Ernie Schenck Calls This Advertising?
Seriously, people, show me a spot in this already tired political year that comes close to this simple little gem from Dayton ad guy, David Esrati, and I will eat my moustache. Attention, candidates: A little imagination, a little self-deprectation and a little ability to lighten up can go a long way. The man ought to get elected on the spot alone. Nice work, Esrati.

A client, and really smart guy, Charles Halton posted on his Awilum site:

it’s the funniest political ad I have ever seen. If politics were more like this it would make election season actually fun!

Another client, who happens to be a member of the Democratic Underground site posted it here:
http://www.democraticunderground.com/discuss/duboard.php?az=view_all&address=385×82652
which quickly became the highest click through on YouTube- even though the numbers are very low for what it has to do. (more…)

When it comes to search, great ads can't help.

Google doesn’t spend a lot on advertising, that’s what their competition does. Guess what? It doesn’t matter how much you spend if you are Yahoo, Microsoft or Ask.com, Google will continue to win.

But, kudos to Crispin Porter + Bogusky, they were able to bump Ask.com from a nobody to a better known nobody with their campaign (“Experience Instant Getification” and “The Algorithm”) more than any of the other also rans, up a whole one-tenth of a percentage point.

Guess Who Gained Search Share – Advertising Age – Digital
…scrappy little Ask was dropping millions on a high-profile, Crispin-designed ad campaign and telling everyone it had the best algorithm. So guess which company gained the most share in search this year. Yes, it was Google.

According to ComScore, Google’s share in January was 52.6%, and by October, the most recent month with available data, that number had climbed to 58.5%. Others peg its share as even bigger: Hitwise has it at 65.1% in November, up from 64.1% in January.

In the meantime, Yahoo, Microsoft and AOL all lost share, and Ask was the only gainer, up one-tenth of a percentage point. (It’s not very likely, but things still could turn around in November and December, as those returns aren’t in yet.)

“Google has really become the verb of search,” said James Lamberti, senior VP at ComScore. “It’s a combination of viral and branding power.”

Pepsi vs. Coke
“If you did the equivalent of the Pepsi Challenge and had a blind taste test of Google, Yahoo and Microsoft results, I don’t think people would find Yahoo’s results are necessarily bad,” said Ellen Siminoff, CEO of Efficient Frontier, a search-marketing-technology company. “But it comes down to branding. Google has done a heck of a job continuing to build its brand.”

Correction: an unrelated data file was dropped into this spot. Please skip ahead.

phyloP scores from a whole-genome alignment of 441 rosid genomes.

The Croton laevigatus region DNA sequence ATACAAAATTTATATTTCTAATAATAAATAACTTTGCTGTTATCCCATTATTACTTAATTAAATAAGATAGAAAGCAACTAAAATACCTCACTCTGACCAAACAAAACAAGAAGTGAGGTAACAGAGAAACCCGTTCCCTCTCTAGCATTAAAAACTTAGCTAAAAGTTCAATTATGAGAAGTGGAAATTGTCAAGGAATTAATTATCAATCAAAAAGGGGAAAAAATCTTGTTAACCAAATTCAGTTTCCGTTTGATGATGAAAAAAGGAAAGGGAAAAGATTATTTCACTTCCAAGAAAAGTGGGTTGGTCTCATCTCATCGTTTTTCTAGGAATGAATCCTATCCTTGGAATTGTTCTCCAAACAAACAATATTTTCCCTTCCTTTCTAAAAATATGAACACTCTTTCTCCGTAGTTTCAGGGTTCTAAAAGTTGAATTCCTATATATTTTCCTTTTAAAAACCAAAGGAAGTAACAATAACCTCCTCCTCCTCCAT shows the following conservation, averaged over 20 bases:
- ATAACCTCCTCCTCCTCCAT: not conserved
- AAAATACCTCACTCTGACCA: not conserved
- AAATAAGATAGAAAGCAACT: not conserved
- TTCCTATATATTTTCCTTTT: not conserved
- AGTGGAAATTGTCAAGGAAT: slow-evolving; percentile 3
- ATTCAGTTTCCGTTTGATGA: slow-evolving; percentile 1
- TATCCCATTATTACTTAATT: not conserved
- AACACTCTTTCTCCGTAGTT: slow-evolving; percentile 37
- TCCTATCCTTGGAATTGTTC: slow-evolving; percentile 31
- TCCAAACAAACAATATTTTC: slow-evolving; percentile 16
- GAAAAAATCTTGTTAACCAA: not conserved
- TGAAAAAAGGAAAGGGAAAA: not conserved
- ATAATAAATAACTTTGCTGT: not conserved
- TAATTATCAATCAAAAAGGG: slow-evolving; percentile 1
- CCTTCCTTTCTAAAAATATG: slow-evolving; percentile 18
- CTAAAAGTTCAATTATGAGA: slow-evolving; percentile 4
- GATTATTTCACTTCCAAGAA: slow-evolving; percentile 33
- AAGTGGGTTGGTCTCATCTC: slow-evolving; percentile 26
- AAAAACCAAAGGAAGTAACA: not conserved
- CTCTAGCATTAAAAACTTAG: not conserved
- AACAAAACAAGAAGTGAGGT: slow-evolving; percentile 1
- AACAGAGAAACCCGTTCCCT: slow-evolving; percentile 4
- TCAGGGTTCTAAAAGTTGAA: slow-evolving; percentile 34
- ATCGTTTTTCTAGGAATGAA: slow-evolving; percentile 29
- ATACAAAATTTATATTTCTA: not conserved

Absolute search numbers tell a different story. According to ComScore, only one search engine, AOL, declined in terms of total queries. Yahoo gained 5%, Google gained 37%, Microsoft sites gained 15% and Ask gained 24%.

So should marketers be worried? As the search category — estimated at $8 billion in 2007 by Forrester — becomes an increasingly important part of a marketing plan, the seeming consumer consolidation with one player arguably gives Google more control over the search experience.

“Marketers sure would like for someone to give Google a run for its money,” Ms. Siminoff said. “There’s lots of emotional support behind Microsoft and Yahoo.” But, she said, “marketers aren’t spending on Google because Google’s a nice guy but because Google works for them.”

It’s worth noting that the share gains didn’t manifest themselves only in consumer search-engine use. They carried over into ad spending. Efficient Frontier, which has $400 million under its management, said more than 73% of that went to Google in October of this year, up from 62% two years ago.

Looking for innovation
Google is not a monopoly — yet — but luckily for paid-search marketers, even if it were, price inflation is less likely thanks to Google’s market-driven, auction-based pricing.

“Marketers just want to see the innovation,” Mr. Lamberti said. “That’s why there’s buzz around Ask.”…

So even though Google spends less, their brand delivers more. Sounds like serious marketing judo doesn’t it. Here is the lesson to learn, and it applies to all those who want to effectively use Google to drive business to their site: in a land of similar products the only differentiation that you can control as marketer is the user experience – and that is what you should focus your marketing efforts on.

It’s why Apple is the only personal computing company that stands apart from the crowd; why no other online retailer has the customer base of Amazon and why Google is the winner in search. The focus is on the customer experience as much as the actual product. Google could have delivered banner ads- but at the expense of slowing the delivery of results. Amazon could have advertised, but instead chose to spend that money on free shipping. No matter what Crispin Porter + Bogusky does for ask.com, the problem is that search now depends on critical mass and massive investment on technology to refine results- and no one can catch up with Google.